A unique situation has developed at The Hamptons Golf Club in Calgary, after a homeowner says her kids aren’t safe to play outside with the amount of golf balls that land on her property.
A judge has ruled an injunction in her favour that has forced the golf club to move the tee boxes up 200 yards on the 10th hole, to eliminate the chance of balls landing on her property.
Homeowner Jiamei Liu says she knew when she bought the property that golf balls could land in her yard, but she says the amount landing on her property has been excessive.
“Time-to-time doesn’t mean 150 to 200 balls per golf season. My two neighbours confirm three to five balls per year which is a huge difference.”
John Chen lives next door to Jiamei, and confirms only three balls have hit house in eight years — an amount he says he’s comfortable with.
“I still think the chances are low, and we did not pay for any of the damage since we moved in.”
Gord Courage is the director of golf at The Hamptons, and has been in the golf industry for 30 years. He says this situation could have wide ramifications for all golf course communities.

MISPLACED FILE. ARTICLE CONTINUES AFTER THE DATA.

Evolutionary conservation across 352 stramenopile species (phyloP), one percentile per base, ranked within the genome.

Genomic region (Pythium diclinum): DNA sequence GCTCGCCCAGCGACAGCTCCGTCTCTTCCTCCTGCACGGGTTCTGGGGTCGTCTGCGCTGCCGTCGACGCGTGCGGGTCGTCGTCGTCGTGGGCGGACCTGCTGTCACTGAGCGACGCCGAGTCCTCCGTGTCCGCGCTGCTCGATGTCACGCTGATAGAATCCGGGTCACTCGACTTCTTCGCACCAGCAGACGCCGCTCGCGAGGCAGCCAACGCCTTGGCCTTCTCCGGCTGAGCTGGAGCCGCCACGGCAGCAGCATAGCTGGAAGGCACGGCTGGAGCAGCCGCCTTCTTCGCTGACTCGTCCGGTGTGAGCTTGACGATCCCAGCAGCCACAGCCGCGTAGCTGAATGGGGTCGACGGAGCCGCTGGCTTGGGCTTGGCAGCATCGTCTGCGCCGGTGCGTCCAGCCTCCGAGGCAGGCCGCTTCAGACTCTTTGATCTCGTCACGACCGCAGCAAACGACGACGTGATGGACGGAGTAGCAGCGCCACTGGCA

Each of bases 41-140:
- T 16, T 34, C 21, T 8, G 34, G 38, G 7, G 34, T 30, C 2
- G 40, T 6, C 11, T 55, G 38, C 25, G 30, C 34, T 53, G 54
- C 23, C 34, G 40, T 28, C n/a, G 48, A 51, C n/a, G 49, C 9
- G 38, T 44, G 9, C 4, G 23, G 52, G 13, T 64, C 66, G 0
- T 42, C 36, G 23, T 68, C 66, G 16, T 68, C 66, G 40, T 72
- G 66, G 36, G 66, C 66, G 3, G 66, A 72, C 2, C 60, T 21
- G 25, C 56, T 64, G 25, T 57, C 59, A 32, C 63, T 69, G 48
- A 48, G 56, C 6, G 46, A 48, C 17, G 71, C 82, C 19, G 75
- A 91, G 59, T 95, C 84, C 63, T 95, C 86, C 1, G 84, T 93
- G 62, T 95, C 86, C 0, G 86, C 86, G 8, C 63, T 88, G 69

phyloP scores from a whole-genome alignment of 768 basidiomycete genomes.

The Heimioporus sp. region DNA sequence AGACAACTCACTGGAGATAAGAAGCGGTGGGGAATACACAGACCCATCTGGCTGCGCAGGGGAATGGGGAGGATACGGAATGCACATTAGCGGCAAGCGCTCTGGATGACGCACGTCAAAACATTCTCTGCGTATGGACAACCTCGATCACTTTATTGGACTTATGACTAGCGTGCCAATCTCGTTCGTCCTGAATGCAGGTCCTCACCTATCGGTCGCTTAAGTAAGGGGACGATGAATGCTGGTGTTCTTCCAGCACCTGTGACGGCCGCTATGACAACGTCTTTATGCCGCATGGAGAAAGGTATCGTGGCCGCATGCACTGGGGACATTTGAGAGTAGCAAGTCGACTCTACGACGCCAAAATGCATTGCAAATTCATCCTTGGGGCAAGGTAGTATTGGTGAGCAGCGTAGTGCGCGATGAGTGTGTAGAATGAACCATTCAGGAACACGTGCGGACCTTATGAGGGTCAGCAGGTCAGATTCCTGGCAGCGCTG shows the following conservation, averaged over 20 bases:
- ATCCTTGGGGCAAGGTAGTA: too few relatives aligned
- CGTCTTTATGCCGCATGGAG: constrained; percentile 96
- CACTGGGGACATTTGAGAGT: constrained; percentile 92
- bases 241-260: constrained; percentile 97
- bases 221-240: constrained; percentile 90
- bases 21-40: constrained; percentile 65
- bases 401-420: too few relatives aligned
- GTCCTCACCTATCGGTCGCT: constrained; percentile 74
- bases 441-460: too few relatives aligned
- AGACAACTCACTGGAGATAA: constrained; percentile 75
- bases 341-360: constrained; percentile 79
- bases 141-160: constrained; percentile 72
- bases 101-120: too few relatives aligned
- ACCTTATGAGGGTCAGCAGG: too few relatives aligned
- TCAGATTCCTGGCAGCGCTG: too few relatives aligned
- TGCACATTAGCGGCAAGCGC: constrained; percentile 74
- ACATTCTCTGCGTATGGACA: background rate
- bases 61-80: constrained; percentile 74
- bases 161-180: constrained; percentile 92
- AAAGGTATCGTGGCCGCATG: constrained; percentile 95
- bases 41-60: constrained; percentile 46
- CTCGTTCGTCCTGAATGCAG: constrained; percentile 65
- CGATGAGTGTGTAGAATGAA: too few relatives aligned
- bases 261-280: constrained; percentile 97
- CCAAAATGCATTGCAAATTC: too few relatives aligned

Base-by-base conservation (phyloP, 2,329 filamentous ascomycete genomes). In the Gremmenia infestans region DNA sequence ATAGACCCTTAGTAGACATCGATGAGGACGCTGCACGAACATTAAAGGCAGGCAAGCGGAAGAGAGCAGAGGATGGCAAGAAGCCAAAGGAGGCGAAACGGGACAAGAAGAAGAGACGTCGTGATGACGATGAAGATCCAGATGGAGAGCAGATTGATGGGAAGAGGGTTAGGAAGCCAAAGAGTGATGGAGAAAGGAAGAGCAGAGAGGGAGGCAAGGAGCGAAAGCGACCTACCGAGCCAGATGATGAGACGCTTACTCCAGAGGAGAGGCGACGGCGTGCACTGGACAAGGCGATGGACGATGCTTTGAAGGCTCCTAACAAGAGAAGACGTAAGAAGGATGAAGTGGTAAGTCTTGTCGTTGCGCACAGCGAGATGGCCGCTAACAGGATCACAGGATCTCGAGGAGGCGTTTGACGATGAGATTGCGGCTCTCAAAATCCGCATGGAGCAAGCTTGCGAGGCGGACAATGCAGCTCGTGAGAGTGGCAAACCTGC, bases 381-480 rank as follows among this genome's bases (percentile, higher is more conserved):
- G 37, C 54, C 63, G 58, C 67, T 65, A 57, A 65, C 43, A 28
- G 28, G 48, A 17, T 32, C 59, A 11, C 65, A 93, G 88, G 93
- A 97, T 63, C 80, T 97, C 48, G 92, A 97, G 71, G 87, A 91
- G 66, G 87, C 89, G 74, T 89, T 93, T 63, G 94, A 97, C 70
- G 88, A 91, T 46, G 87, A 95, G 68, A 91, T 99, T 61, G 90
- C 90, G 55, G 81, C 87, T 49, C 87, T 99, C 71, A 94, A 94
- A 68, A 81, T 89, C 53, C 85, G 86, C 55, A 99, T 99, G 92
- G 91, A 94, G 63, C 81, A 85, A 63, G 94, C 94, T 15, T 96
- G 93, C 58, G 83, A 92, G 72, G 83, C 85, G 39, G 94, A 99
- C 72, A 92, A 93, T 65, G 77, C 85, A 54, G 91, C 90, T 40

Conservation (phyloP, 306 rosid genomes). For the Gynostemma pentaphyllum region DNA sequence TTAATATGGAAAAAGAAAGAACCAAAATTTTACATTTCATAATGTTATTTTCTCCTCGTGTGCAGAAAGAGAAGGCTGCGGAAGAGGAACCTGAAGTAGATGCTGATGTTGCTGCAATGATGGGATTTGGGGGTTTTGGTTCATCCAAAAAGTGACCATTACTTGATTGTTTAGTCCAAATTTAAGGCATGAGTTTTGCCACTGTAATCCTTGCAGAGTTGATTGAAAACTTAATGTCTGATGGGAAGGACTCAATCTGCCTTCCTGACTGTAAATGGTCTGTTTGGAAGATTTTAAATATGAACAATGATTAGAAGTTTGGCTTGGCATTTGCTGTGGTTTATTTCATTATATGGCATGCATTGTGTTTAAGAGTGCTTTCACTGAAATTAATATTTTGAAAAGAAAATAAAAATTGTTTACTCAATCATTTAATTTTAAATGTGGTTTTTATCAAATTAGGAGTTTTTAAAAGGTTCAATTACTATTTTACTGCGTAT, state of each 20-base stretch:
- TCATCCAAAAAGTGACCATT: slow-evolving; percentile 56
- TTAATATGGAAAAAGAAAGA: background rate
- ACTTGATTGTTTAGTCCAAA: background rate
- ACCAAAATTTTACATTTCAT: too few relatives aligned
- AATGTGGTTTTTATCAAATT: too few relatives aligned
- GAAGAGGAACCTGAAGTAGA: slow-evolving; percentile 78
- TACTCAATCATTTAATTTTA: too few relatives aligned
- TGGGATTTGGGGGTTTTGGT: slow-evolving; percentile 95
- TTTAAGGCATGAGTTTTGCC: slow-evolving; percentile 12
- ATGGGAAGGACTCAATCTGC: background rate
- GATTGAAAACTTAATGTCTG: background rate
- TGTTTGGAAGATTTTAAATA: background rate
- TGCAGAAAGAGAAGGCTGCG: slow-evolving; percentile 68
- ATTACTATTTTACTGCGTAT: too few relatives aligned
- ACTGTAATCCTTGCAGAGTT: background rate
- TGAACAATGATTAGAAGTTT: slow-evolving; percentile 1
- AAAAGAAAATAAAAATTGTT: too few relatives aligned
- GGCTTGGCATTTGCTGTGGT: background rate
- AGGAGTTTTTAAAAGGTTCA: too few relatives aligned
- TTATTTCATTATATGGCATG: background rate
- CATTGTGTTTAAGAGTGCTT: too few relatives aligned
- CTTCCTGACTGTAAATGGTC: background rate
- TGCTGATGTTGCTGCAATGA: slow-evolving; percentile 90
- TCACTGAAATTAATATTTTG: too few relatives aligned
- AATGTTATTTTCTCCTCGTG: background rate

“All over the world, and certainly all over Calgary, there’s golf courses that have houses nearby, so something like this could drastically change the golf industry and certainly changes our golf course,” Courage said.
Members at the private golf club say the changes to the 10th hole affects the integrity and enjoyment of the course. can’t relate to the homeowners position.
“If you don’t know that there will be golf balls flying around your house and you choose to live on a golf course, I have have zero pity for that person,” member Murray Patterson said.
“One-hundred per cent their choice. I feel sorry for them, but at the same time they knew what they were getting into.”
Member Peter Grime says there’s an accepted cost to the benefits to living on a golf course.
“It shouldn’t happen all that often, but that’s part of being on a golf course. You get the unrestricted views and everything else, perhaps there’s a cost to it,” Grime said.
As for a middle ground solution, protective netting isn’t an option: the homeowner does not want the netting for home value and aesthetic reasons, while the course has a restrictive covenant against putting up nets.
The Hamptons Golf Club is considering planting bigger trees by the row of houses to adjust the golfers aim off the tee box.
The golf course has appealed the injunction, which will be ruled on in September, until then the hole will remain as a shorter par 4.